Despite President Trump’s insistence that he could negotiate his way to a lower trade deficit, the gap hit an all-time high of $891.2 billion in 2018.

The monthly trade gap widened from $50.3 billion in November to $59.8 billion in December, which was a bigger gap than what most economists had initially predicted. Imports rose by $5.5 billion from November, and exports fell by $3.9 billion.

Trump has used the trade deficit as a ruler for measuring how well the economy is doing on the whole, despite the fact that many economists would argue that it speaks to Americans’ rising buying power. “It doesn’t signal that the economy is weakening,” said Ryan Sweet, and economist with Moody’s Analytics, Inc.

The increase in imports is partially due to Trump’s efforts towards economic stimulus: as tax cuts, for example, leave Americans with more money in their wallets, they spend them on imported goods like clothes and electronics.

U.S. quarterly international trade balance, seasonally adjusted, from 2008 – 2018. Source: Federal Reserve Bank of St. Louis,

At the same time, Trump’s unpredictable approach to trade negotiations has had companies stockpiling goods for fear that they might see new tariffs in the near future. The deficit is likely to continue to reflect that practice through the early months of 2019.

Stephen L. Stanley of Amherst Pierpont Securities, LLC. said the extra imports are showing up in companies’ inventories. “All we’re really doing is moving things around on when they come into the country,” he said. He said he does not expect the rise to affect the GDP because the United States is importing the same amount of goods in the long-term.

“We’ve already been seeing the reactions to people’s fears,” said Richard Moody, an economist with Regions Financial Corporation. He said the turbulence of President Donald Trump’s trade war with China has left many companies preparing for the worst. “A lot will depend on how these trade disputes get resolved.”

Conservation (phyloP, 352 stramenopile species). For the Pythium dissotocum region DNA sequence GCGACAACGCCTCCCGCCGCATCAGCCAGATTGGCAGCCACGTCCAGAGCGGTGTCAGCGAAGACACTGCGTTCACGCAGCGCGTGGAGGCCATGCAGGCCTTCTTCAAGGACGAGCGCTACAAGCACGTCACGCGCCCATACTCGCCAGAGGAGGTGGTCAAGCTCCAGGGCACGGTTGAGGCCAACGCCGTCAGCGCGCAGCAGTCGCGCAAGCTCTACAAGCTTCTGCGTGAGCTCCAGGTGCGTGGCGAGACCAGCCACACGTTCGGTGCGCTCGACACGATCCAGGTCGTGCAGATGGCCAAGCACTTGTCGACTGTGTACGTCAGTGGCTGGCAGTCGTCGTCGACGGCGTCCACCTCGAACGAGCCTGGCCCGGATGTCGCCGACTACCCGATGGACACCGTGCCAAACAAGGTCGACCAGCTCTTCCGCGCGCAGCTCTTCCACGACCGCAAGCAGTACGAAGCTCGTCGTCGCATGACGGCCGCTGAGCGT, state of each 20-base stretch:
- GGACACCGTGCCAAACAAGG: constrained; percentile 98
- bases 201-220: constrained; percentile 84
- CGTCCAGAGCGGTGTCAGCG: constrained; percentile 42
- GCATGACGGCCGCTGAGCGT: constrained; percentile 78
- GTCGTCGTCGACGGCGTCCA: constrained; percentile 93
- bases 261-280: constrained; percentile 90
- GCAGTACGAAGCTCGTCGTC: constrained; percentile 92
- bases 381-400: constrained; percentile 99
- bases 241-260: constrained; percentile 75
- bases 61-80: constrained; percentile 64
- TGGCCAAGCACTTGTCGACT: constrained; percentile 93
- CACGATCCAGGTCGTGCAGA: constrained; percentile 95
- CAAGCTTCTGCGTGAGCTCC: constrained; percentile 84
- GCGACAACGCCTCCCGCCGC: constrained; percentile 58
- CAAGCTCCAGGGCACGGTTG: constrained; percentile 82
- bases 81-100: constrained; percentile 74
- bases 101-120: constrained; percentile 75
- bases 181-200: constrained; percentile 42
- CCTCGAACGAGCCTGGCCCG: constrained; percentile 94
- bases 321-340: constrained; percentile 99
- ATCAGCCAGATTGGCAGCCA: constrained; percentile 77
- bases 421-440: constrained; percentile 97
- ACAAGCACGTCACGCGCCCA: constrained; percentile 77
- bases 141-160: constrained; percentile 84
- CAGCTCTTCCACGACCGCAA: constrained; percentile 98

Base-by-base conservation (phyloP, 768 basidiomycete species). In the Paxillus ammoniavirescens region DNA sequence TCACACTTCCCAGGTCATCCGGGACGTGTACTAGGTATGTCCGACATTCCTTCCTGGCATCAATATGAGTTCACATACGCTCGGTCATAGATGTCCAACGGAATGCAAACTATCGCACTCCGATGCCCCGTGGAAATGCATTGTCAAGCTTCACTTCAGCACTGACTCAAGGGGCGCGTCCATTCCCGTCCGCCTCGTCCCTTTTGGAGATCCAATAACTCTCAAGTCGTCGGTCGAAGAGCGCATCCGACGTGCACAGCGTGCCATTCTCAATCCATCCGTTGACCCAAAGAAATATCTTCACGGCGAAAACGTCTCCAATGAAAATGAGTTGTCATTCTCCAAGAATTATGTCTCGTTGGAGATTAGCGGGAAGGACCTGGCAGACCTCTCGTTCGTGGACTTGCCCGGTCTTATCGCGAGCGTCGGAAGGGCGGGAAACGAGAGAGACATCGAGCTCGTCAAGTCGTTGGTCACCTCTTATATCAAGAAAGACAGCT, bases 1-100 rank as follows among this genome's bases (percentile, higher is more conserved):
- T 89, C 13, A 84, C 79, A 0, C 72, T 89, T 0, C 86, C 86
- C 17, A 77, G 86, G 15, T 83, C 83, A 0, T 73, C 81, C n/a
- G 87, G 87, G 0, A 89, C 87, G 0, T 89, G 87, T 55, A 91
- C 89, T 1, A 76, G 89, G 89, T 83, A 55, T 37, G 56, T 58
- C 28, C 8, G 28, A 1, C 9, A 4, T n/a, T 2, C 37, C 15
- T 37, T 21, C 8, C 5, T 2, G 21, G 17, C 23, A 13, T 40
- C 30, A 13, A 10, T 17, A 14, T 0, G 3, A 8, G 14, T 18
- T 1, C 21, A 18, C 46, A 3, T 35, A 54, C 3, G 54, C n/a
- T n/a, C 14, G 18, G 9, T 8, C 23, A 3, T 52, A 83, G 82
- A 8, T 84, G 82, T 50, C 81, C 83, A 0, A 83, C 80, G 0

The United States also saw a decline in exports. Other countries have seen their economies slow, which has reduced the demand for American exports.

Retaliatory tariffs are not helping, either. President Trump’s trade war has ultimately led to higher tariffs on American products in China and in turn, China is buying less from the U.S. The Trump Administration delayed imposing higher tariffs on China, though negotiations are ongoing.  Still, the announcement of the delay came too late for American companies who were preparing for the possibility of even more new tariffs to change orders.

At the same time, Sweet said he was skeptical about how long that growth would continue. “We’re putting the economy on a sugar high,” he said referring to the Trump Administration’s moves to stimulate short-term growth, like tax cuts. The United States’ demand for imports could decrease if the economy were to slow down.

Since his 2016 presidential campaign, Trump has promised to narrow the trade gap while simultaneously stimulating the economy. Economists had a “told you so” moment this past week when the new numbers proved Trump had not defied economic theory by making both happen.  

The new figures also do not give a clear answer of what the future holds. “It might get a little smaller. It might get a little bigger. It’s not going away anytime soon,” said Moody. As Trump’s trade talks with China continue to be unpredictable, companies will continue to plan for the worst.

Sweet said that China might buy more goods and services from the United States, but that is not likely to happen this year. “All the deals have been more symbolic than substantive.”